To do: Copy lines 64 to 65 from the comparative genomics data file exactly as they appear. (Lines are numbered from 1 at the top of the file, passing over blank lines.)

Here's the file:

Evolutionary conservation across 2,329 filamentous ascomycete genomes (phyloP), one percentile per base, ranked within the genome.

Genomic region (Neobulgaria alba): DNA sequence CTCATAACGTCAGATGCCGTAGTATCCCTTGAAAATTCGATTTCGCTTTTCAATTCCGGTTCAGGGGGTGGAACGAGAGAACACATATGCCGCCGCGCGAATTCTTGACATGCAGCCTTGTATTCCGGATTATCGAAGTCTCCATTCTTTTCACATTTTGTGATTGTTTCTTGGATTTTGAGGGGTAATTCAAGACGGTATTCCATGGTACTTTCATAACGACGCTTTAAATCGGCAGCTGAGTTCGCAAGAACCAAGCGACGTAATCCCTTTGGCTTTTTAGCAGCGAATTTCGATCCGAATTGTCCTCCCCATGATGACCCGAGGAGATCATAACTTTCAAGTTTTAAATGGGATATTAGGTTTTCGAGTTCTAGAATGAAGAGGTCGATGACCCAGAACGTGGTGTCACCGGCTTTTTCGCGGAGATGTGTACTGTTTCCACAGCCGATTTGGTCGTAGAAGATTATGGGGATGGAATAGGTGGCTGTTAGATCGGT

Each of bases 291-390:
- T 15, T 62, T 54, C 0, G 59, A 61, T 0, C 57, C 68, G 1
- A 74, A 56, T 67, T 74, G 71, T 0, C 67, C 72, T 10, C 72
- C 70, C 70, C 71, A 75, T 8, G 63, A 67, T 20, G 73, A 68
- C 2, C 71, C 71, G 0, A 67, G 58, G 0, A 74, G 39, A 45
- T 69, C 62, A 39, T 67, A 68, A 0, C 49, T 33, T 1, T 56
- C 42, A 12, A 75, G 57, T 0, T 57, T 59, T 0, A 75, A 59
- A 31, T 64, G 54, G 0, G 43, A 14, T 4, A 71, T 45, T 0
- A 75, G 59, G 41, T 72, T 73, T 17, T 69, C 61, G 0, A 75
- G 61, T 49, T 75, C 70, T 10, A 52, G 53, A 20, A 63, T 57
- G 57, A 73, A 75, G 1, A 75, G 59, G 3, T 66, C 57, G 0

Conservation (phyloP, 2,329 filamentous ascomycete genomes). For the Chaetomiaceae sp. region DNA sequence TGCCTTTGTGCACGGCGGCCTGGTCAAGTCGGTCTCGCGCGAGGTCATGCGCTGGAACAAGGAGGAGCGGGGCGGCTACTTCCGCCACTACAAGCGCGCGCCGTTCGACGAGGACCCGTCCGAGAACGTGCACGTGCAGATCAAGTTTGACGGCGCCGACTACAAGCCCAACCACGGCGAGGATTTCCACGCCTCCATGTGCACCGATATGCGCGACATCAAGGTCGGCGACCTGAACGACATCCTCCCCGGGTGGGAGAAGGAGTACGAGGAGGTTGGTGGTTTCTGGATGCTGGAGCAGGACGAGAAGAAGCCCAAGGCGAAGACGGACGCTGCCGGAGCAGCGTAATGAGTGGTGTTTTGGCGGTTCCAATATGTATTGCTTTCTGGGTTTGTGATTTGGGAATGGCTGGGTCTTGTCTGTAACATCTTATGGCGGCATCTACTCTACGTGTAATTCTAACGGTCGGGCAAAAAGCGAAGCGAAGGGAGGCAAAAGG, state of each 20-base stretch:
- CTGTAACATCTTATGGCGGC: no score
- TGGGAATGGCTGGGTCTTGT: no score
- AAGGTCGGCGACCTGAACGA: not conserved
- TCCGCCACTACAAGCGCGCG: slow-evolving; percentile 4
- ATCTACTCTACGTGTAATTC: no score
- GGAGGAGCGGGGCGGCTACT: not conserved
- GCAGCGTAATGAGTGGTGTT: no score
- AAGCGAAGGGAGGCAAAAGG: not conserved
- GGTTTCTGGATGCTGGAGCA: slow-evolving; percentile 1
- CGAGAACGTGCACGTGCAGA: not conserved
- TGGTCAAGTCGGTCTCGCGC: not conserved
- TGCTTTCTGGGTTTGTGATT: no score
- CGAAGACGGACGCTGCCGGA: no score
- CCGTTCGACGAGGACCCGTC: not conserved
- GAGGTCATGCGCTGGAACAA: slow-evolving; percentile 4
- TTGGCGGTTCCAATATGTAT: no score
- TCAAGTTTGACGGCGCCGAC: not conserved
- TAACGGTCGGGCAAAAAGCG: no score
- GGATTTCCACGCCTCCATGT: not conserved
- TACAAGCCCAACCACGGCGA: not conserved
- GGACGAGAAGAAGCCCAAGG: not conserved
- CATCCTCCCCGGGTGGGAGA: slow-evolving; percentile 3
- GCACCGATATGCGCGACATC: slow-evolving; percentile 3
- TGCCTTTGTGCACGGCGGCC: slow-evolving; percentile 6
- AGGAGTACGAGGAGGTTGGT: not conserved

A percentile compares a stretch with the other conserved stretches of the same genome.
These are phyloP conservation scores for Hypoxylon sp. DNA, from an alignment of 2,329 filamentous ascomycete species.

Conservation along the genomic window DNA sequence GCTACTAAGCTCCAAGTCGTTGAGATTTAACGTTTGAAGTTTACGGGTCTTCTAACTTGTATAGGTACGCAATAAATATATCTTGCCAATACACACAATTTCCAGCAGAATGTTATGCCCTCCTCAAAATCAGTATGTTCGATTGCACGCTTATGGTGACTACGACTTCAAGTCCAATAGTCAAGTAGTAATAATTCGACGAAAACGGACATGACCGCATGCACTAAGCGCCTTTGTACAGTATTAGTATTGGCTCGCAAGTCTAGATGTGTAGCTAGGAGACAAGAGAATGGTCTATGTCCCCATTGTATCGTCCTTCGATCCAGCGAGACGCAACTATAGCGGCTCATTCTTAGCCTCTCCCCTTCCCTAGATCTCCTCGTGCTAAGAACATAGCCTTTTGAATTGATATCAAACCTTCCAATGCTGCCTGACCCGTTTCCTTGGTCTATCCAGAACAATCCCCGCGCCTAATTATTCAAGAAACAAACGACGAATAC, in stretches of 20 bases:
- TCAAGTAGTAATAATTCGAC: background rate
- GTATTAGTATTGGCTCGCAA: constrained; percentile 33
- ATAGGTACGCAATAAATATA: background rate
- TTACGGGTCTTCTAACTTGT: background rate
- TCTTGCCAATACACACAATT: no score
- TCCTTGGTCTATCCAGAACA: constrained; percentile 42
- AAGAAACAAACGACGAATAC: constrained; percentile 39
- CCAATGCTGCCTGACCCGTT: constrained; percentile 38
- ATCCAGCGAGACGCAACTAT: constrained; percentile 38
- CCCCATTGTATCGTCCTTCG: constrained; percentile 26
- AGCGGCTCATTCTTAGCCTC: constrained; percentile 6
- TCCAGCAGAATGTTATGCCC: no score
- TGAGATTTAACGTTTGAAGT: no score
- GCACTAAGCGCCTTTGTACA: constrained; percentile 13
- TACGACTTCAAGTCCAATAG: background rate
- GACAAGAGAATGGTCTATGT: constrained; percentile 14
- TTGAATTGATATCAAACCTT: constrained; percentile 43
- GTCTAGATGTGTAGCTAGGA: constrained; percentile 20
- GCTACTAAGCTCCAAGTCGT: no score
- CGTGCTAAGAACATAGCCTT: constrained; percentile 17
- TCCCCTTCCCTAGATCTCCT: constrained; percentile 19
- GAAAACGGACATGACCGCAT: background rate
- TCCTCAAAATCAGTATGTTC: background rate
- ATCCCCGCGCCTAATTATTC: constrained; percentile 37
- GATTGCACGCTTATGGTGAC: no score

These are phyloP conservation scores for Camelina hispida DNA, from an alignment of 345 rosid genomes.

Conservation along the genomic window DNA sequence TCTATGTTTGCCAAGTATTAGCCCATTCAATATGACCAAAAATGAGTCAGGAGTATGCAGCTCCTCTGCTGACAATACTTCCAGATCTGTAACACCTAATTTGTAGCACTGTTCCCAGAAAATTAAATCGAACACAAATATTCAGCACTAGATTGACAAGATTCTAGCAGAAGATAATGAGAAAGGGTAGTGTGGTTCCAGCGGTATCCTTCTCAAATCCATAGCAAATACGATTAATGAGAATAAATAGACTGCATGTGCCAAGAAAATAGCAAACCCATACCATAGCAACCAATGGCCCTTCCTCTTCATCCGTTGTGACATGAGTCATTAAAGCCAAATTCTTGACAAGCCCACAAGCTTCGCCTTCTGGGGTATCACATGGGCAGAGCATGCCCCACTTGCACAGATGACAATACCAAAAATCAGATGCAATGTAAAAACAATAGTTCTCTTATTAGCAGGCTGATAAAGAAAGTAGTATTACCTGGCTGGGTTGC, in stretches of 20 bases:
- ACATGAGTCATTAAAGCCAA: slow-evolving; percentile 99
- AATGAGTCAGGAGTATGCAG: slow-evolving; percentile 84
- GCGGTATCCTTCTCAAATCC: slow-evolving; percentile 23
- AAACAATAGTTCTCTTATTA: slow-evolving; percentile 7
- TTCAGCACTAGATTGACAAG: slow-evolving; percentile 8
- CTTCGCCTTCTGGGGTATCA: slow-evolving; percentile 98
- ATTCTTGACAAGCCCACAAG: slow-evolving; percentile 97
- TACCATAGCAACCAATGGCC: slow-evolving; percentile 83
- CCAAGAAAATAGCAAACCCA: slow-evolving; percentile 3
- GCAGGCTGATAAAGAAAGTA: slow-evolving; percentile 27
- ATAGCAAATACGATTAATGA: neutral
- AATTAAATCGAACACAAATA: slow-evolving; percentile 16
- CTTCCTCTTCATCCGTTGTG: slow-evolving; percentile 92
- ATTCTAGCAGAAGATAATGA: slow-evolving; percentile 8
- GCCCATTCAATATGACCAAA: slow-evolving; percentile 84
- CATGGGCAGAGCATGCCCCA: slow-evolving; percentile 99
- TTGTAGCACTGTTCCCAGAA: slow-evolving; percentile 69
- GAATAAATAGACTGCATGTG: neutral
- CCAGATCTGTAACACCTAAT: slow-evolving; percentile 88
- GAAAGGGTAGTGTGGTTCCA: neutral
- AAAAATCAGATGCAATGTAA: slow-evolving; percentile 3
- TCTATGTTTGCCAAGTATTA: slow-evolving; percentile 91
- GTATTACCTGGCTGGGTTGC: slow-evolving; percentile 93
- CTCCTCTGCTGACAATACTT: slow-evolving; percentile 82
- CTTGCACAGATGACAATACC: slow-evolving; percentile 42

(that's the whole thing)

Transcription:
- GAAAACGGACATGACCGCAT: background rate
- TCCTCAAAATCAGTATGTTC: background rate